At the school, which we of the Oregon/Idaho Conference painted while we were there this summer, one meal is provided and classes go through 9th grade. The teachers are paid $33.00-50.00 (US) per month, depending on whether they are college graduates or not, plus housing. The administration wants to expand the school through 12th. grade, but can't afford to build the additional housing for more teachers. In fact, with the value of the US dollar (gasoline cost $5.50 per gallon when we were there), they are always behind in paying the teachers (terrible). There are no texbooks, other than a few different Methodist Teams have taken to the school. We took over 400 books on our trip, for different age/reading groups, so each student would have their own book. We also painted the blackboards with a special paint, so the teacher's curriculum written in chalk would show up.

There is no electricity, no toilets (students must use the bushes), still the number of parents urging their children to walk miles each way, through the jungle, to get an education has increased. The enrollment in 2005 was 250, now it is 350.

Several years ago, through donations, four bore-wells were dug, so the campus has cleaner water.

There is a financial squeeze going on: inflation of necessary goods (it takes a gallon of gasoline to run a generator for one hour), the cost of rice has doubled in the past year, the cost to run a van to get people to a hospital a hundred miles away (many of them women in labor with complications) and more. People who give financially are still giving, but the same amount. Agencies don't have as much to give to support public schools or health clinics.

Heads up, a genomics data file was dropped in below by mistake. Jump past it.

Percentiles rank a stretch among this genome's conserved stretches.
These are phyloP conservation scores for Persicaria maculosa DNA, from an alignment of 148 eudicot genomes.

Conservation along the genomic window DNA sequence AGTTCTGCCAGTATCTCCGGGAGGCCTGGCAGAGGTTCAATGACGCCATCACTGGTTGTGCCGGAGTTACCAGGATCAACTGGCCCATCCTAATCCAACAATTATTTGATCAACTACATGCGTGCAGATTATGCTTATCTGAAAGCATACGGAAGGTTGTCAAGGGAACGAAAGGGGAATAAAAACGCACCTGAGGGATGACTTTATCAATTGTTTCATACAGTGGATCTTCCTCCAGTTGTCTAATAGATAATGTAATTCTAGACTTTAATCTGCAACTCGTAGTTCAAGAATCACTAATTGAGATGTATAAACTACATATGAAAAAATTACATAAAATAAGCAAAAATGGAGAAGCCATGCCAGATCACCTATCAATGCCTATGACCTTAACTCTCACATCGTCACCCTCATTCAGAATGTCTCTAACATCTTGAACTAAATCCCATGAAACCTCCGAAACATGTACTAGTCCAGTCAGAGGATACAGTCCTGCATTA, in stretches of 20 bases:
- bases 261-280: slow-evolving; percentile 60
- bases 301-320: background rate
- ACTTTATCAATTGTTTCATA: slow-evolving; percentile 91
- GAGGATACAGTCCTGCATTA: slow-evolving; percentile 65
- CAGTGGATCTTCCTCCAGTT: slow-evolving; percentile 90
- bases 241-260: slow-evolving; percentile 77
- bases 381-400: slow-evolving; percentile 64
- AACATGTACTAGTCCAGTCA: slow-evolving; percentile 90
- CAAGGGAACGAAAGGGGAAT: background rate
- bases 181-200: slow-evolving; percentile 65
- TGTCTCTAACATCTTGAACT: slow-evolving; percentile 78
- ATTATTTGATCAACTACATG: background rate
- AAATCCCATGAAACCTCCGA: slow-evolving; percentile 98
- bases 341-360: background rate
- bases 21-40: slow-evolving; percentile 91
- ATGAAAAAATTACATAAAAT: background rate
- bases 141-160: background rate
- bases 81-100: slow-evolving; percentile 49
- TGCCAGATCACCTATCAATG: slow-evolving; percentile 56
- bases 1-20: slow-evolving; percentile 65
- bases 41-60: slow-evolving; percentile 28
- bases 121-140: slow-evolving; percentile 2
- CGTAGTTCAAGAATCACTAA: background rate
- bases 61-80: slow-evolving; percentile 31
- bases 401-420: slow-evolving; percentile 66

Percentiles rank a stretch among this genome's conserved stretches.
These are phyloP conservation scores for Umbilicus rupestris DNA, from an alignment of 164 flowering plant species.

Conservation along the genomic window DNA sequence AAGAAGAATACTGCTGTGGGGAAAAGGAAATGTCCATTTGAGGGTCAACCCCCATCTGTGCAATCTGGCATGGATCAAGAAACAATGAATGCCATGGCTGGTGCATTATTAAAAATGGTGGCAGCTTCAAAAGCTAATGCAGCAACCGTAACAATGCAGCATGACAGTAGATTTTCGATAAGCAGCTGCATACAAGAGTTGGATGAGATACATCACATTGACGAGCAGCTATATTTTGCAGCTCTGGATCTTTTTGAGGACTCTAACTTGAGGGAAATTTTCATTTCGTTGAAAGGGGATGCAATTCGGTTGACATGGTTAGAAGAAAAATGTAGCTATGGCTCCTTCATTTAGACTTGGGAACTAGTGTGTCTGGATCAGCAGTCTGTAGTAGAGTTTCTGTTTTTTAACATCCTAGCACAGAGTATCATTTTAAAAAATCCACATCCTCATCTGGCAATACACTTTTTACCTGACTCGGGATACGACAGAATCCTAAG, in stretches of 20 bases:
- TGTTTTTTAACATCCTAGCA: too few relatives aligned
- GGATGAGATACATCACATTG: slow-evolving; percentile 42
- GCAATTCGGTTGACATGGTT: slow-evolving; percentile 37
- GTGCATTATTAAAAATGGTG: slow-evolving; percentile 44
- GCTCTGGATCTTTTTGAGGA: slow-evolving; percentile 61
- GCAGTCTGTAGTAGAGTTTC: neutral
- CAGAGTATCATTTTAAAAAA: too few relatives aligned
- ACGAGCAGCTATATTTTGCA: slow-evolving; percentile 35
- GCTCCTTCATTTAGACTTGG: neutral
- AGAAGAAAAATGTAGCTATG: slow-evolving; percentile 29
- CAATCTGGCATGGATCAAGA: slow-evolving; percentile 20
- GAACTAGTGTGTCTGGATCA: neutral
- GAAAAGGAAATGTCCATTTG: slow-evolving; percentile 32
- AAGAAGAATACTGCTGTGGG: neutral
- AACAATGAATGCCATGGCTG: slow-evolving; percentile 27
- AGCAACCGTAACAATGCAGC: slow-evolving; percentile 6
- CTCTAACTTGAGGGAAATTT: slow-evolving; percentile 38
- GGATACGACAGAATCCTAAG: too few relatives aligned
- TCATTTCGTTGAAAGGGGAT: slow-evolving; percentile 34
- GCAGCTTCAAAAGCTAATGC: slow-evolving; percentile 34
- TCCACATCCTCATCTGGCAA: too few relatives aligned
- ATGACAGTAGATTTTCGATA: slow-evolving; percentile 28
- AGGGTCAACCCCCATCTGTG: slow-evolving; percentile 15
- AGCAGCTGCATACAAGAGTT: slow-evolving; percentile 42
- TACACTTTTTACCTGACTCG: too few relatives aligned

I don't want to sound discouraged, Lisa. Progress is being made, but it's being made by the people themselves. For instance, they have started raising food on campus, make their own palm oil (the hand process is too slow to make it profitable to sell some), do with only the essentials.

I met many intelligent people, staff and students, who deserve a good education. When it comes to girls, the drop out rate is much higher than for boys. Those girls who graduate Camphor Mission school, have a gap in their education. If their parents can afford to send them (usually boys go) to public high school, where a tuition is charged, those students can go to college (again Methodist) on scholorships. What needs to change is the opportunity for girls to stay in school, somehow complete high school, go on to college, to become the good leaders Liberia needs.

Love, prayer, awareness and some money. There are over 300 million citizens in the US, so if 100 million gave one dollar a month, all the needs of Africa could be taken care of. Stick a dollar a month in a jar, skip a lunch a month and put five dollars in a jar and donate the money to a reputable organization. peace and love, William

There is always more work to do, isn't there? It sounds like Camphor Mission school, in spite of it's hardships, is making strides in educating children in Liberia and is blessed to have so many generous people (and Oregonians at that!) contributing to its success.

Best wishes,


Hi Lisa,

I had a letter composed, hit the wrong key and whoosh, gone. Isn't the Internet wonderful?

There are people in many organizations who share with those who need it. In the Oregon/Idado Conference of the United Methodist Church, our one dollar, five dollar donations add up to many thousands per year. Since putting a face and name on the word poverty, I've moderated my spending and an instead sharing more of our income with others. Yesterday, I bought about $15.00 worth of canned goods for our local food bank (an outreach of our church).

I'm saving money from pop can returns and change I get, in a jar and when there is $20.00 in there I send it to my brothers and sisters in Africa. If someone handed me a check for the airfare ($3,000.00) I would return tomorrow to do all I could to encourage and help them. Before I left our pastor told me the trip would change my life. She was right. I no longer focus on myself and my needs, but on those who don't even have enough food. The cost of my trip was money well spent. My only regret was that I didn't do this when I was 30 or 40. Take good to yourself, Lisa. Did you watch the video about Ann Cotton? peace and joy, William